Trends and Glimmers in Health IT
During the ACHE conference this year in Chicago, John Danielsand John Hoyt of HIMSS analytics gave a presentation about the “Trends and Glimmers” on the horizon in Health Information Technology. They began their presentation by referencing the landmark IOM article, “To Err is Human: Building a Safer Health System” (1999), which was the first study to point out just how many patients die every year because of medical errors (98,000 at that time). The reason for so many deaths centered on the lack of relevant information available to the clinicians caring for those unfortunate former patients. Referring to the follow-up IOM study in 2001, “Crossing the Quality Chasm: A New Health System for the 21st Century”, the pair said that information technology assisted in the “STEEEP” climb necessary to transform healthcare. That is: Safe, Timely, Effective, Efficient, Equitable and Patient centered care. HIMSS Analytics defines trends as “supported by data that shows market movement toward or away from a certain technology or application”, and glimmers as “supported by anecdotal data, market noise and industry hype”.
Over the past six years, total IT operating expenses as a percentage of total operating expenses for hospital organizations remained at about 2.5 percent (actually in 2011 was exactly 2.5%), and ranged from a low of 2.35 percent in 2008 to a high of 2.9 percent in 2006. This year’s survey results showed 43 percent of hospitals spent more than last year, 34 percent were even with the prior year and 23 percent of respondents predicted a decline in their spending. Integrated Delivery Systems saw spending the same as last year (45%) with about 33 percent increasing budgets and 22 percent spending less.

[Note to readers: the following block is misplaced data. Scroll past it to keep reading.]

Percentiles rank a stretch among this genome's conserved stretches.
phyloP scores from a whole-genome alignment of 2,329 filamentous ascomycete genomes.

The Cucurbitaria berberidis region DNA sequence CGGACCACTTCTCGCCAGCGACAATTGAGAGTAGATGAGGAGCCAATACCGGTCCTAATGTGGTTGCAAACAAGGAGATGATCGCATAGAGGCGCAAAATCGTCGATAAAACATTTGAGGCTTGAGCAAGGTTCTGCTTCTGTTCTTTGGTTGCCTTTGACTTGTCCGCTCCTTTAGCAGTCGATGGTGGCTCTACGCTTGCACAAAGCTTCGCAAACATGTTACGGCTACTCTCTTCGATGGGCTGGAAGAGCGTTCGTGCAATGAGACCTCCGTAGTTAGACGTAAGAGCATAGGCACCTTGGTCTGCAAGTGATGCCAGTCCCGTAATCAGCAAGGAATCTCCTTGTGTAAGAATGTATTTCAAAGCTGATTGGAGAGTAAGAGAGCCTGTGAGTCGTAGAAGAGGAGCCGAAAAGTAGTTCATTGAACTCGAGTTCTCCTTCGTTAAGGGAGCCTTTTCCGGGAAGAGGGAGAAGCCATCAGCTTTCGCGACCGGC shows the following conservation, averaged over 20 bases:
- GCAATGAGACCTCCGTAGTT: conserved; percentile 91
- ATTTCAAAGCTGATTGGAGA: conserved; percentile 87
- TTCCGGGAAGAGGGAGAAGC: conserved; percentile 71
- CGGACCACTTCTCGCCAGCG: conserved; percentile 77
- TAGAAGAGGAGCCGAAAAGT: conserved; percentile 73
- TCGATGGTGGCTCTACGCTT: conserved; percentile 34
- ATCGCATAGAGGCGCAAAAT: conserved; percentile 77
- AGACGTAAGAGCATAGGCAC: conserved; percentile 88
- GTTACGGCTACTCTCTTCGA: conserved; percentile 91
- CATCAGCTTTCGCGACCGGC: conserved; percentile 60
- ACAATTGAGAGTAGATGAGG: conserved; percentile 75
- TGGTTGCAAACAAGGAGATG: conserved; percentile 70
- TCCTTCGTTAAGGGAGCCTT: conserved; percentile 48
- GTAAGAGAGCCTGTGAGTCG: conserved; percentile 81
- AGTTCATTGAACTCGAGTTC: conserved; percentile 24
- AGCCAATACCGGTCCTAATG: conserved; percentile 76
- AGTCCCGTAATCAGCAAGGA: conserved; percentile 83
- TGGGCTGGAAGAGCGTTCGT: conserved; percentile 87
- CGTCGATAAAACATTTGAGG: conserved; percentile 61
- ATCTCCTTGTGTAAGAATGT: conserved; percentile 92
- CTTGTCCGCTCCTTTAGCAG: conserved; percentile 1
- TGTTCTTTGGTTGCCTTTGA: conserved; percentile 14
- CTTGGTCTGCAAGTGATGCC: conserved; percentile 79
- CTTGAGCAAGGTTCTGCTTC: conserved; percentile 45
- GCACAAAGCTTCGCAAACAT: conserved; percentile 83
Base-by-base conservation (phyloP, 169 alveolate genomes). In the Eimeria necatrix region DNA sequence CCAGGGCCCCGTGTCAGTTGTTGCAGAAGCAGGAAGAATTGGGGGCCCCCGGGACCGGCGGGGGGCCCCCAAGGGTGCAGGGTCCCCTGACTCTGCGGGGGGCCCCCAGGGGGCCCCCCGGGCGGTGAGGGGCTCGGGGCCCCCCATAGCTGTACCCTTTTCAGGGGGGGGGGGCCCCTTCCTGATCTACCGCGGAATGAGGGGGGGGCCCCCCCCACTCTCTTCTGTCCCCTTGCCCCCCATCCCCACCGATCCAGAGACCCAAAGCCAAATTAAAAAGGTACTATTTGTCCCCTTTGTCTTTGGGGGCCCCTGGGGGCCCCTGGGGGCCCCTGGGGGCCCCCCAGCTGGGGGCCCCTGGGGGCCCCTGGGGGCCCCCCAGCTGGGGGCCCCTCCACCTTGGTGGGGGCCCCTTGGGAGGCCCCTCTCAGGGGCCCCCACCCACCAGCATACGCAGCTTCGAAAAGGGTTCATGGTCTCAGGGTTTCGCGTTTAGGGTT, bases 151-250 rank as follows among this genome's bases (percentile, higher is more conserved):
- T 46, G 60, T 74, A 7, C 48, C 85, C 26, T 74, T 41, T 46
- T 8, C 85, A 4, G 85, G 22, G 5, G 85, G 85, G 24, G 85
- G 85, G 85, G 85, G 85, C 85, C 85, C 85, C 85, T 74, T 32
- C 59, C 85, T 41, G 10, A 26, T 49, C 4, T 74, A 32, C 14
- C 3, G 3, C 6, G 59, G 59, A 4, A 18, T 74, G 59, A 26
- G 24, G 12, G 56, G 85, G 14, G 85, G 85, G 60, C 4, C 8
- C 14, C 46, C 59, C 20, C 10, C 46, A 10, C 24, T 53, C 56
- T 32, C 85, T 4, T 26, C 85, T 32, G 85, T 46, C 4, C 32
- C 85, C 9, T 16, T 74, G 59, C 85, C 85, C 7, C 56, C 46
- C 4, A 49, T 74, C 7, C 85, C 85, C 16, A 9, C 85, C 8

And what are they spending money on? HIMSS Analytics predicts that the Radiology PACS market is about at its saturation point, showing that just shy of 89 percent of all hospitals reported at least one modality installed on PACS, with CT, CR, ultrasound and MRI leading the way. Only angiography and digital remained at a penetration rate of less than 75 percent. They warned PACS sales personnel that they had better move into cardiology PACS if they wanted to keep their income where it had been over the past decade. The adoption level within cardiology PACS remained at less than 40 percent last year with CT, intravascular ultrasound and nuclear cardiology well behind on the adoption curve.
With all the talk about meaningful use and stage 7 adoption in the news, a surprising statistic is that 35 percent of all hospitals surveyed do not include in their plans to implement or even contract for computerized physician order entry (CPOE). Thirty two percent have CPOE installed (up from 27% in 2010); 18 percent have contracted with a vendor and 11 percent are in some stage of implementation. CPOE adoption varies drastically by hospital type as well. Almost 70 percent of academic institutions have CPOE compared to almost 55 percent of general medical and almost 48 percent of critical access hospitals.